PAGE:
NAfter the historic storm in New York, the number of deaths in the metropolis of millions has risen to nine, according to Mayor Bill de Blasio. “We have now lost nine New Yorkers to this storm,” said de Blasio on Thursday and attributed the catastrophic record rain to climate change. The city has never seen such a storm. You are “in a new world,” said the mayor. “That is the biggest wake-up call that we could get.” From now on, every storm in New York must be of similar magnitude, and measures against global warming must be stepped up nationwide.
The record storm after Hurricane “Ida” triggered floods of unprecedented proportions and chaos in the metropolis of New York. Blasio declared a state of emergency late on Wednesday evening (local time). The National Weather Service (NWS) had difficulties in displaying the dimensions of the precipitation in color on its maps. In view of the life-threatening situation, he declared a flash flood emergency for New York and the surrounding area for the first time.
Large parts of the subway traffic, which had meanwhile been completely shut down, stood still until Thursday. Videos could be seen how the masses of water had flooded stations, meanwhile many people were stuck in trains. While the US Open tennis tournament had to pause in New York, floods and a tornado also caused chaos in New Jersey. Covered roofs, destroyed facades and debris flying around could be seen on TV videos. According to media reports, two people were slightly injured there. There was also a state of emergency in New Jersey.
Climate researcher Anders Levermann from the Potsdam Institute for Climate Impact Research attributes the events on the US east coast to global warming. Rising temperatures would mess up the weather all over the planet. This is also the case with cyclones: “Hurricanes and typhoons draw their energy from the surface temperature of the ocean. Due to global warming, we are increasing this surface temperature and thus making more energy available to the hurricanes. That means that hurricanes will get stronger – and that the strong hurricanes will increase. “
“If you have two record rainfall in a week, it is no coincidence,” said Senator Chuck Schumer. “Global warming is here and it’s getting worse and worse if we don’t do anything about it.” Governor Kathy Hochul announced an investigation into whether the rainfalls could have been more predictable: At 9:50 pm last night the sky would literally open and bring the waters of Niagara Falls to the streets of New York ”.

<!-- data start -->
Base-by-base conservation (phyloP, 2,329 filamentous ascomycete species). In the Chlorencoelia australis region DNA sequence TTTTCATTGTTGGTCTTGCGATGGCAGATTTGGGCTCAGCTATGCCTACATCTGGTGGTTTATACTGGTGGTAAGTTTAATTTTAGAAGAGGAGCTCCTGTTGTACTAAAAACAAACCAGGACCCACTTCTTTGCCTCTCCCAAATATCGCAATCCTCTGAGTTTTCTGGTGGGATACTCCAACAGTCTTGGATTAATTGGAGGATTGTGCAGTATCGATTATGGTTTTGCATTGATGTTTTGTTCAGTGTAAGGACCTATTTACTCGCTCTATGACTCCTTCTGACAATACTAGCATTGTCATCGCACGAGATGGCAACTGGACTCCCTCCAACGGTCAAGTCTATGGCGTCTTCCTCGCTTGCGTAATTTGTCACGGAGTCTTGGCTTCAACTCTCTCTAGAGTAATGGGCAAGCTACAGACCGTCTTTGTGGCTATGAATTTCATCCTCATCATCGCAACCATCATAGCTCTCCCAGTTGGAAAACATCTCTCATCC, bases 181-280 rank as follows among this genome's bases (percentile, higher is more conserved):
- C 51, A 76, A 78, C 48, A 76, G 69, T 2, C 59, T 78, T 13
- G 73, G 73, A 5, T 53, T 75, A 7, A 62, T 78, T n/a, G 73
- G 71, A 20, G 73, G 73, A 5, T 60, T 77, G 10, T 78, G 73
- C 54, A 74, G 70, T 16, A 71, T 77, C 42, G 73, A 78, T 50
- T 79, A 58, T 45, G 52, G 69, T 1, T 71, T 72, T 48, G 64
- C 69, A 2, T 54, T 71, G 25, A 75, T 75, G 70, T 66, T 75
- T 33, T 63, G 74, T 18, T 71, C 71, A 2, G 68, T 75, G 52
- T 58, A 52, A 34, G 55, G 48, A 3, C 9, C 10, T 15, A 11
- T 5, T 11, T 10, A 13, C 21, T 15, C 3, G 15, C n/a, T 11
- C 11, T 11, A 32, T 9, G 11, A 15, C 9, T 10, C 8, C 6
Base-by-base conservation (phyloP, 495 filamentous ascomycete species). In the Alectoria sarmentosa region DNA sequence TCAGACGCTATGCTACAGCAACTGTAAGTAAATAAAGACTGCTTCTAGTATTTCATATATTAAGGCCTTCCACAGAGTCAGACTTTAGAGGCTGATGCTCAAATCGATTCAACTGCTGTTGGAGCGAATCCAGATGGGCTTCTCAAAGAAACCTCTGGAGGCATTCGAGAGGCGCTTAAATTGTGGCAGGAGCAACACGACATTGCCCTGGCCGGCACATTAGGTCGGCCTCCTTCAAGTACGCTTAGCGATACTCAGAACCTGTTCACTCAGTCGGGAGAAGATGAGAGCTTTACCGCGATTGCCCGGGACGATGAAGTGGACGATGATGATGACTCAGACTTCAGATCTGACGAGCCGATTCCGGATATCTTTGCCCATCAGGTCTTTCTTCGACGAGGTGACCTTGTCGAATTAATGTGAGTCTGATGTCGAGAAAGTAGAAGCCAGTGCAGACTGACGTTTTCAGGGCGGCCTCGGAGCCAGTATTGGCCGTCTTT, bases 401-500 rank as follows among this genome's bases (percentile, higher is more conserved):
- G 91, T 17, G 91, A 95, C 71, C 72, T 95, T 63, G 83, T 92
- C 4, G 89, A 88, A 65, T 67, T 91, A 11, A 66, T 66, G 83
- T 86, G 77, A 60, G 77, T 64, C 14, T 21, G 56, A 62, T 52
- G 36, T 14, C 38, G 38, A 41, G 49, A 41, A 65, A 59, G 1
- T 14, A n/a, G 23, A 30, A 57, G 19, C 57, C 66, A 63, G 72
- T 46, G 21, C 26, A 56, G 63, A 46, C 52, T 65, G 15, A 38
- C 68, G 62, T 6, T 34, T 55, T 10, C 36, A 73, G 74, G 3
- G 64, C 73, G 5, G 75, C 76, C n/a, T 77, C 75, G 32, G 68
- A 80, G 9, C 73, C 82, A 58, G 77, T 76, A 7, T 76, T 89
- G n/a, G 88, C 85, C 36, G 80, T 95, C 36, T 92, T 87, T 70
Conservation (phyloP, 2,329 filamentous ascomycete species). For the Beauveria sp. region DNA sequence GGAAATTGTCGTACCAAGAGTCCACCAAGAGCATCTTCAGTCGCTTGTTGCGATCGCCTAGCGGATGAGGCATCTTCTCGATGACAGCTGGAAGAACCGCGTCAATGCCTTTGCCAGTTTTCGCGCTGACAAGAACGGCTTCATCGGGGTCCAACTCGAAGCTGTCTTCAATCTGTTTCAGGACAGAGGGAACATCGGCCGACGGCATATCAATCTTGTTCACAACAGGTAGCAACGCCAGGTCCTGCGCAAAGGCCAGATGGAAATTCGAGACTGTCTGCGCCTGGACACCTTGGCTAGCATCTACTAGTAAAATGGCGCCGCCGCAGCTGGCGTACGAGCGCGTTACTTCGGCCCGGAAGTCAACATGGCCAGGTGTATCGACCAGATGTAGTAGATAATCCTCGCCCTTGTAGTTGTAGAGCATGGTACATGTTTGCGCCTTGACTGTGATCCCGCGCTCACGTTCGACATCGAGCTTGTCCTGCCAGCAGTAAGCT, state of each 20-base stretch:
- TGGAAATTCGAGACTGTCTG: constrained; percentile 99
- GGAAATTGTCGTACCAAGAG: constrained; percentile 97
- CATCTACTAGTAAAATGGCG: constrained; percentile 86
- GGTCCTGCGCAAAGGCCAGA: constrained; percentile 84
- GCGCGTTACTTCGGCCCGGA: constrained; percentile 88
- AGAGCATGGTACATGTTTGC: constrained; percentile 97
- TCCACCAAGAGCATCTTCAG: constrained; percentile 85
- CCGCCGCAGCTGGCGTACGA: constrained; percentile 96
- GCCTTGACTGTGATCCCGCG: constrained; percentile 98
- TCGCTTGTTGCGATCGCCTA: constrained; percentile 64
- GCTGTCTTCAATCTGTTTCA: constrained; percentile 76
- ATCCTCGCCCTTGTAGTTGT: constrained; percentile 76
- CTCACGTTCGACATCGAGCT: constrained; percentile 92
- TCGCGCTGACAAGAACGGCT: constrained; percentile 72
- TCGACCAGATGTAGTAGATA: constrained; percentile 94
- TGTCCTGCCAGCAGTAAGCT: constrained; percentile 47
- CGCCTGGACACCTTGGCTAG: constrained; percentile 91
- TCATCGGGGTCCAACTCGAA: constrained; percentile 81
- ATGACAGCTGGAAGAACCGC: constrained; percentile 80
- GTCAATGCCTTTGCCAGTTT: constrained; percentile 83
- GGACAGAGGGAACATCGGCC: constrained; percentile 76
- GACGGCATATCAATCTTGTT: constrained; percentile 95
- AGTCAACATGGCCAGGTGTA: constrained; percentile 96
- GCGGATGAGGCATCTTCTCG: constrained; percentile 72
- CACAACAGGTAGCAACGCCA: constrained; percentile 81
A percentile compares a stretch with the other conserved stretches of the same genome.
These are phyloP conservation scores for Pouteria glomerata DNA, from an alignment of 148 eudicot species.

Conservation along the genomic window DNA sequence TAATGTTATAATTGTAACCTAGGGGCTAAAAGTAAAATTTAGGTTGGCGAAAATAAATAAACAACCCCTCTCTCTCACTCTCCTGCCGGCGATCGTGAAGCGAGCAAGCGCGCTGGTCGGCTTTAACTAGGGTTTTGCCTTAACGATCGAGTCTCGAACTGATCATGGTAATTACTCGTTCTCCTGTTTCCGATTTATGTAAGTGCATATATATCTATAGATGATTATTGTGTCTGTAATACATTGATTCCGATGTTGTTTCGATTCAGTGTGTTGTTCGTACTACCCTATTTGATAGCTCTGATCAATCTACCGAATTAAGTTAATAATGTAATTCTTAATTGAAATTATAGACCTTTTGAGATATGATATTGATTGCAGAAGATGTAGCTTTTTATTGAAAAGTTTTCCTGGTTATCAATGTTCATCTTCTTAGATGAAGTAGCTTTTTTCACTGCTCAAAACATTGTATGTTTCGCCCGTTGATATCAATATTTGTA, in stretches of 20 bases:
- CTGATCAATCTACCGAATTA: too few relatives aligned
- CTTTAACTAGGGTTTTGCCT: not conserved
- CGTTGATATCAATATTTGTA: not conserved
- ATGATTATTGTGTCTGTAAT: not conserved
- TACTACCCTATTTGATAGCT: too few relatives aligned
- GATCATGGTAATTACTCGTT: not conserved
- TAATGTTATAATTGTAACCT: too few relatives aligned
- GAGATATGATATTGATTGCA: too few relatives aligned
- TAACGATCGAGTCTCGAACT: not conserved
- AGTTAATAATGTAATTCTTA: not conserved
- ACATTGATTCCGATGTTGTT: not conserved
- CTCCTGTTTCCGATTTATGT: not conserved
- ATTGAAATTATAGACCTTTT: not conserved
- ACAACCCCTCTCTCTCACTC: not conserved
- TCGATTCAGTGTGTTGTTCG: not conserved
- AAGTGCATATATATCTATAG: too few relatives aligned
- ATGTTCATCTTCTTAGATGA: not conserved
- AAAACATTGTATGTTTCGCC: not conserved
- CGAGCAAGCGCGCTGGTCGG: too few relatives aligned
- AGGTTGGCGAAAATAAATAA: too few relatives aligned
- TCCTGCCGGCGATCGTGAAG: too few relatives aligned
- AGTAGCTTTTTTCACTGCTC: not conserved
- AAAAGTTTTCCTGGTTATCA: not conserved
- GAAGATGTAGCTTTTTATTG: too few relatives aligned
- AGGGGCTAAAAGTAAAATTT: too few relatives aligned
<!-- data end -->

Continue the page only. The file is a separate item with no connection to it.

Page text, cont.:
Some streets were about three feet under water
In New York’s Central Park, rain fell on an unprecedented scale on Wednesday evening. The National Weather Service registered 80 millimeters within an hour. The record set for New York at the end of August was 49 millimeters. In total, in some parts of the region the fall was well over 200 millimeters, which is about twice as much as the average for Germany for the whole of July.
Streets and apartments in New York were sometimes about three feet under water. Given the situation, the metropolis imposed a temporary travel ban: “All non-emergency vehicles must be outside the streets and highways of NYC,” said the city on Twitter. Police cars with blue lights blocked highways in New York, where hundreds of abandoned cars were parked in the middle of the lane.
100,000 households temporarily without electricity
In addition to the nine victims in New York, there was one further death each in New Jersey and Maryland. Newark Airport ceased its air traffic in the meantime, and John F. Kennedy Airport reported hundreds of delays. In the meantime, over 100,000 households were without electricity.
The extreme weather also hit the US Open, which is currently taking place, and the German tennis player Angelique Kerber, whose game has been postponed. In the Louis Armstrong Stadium, in which Kerber was to play her second round match against Anhelina Kalinina from Ukraine on Wednesday evening, it rained so heavily from the side, despite a closed roof, that the game had to be suspended.
“Ida” hit the coast of southern Louisiana on Sunday as a dangerous four-of-five hurricane southwest of New Orleans. After that, the storm weakened and moved further northeast.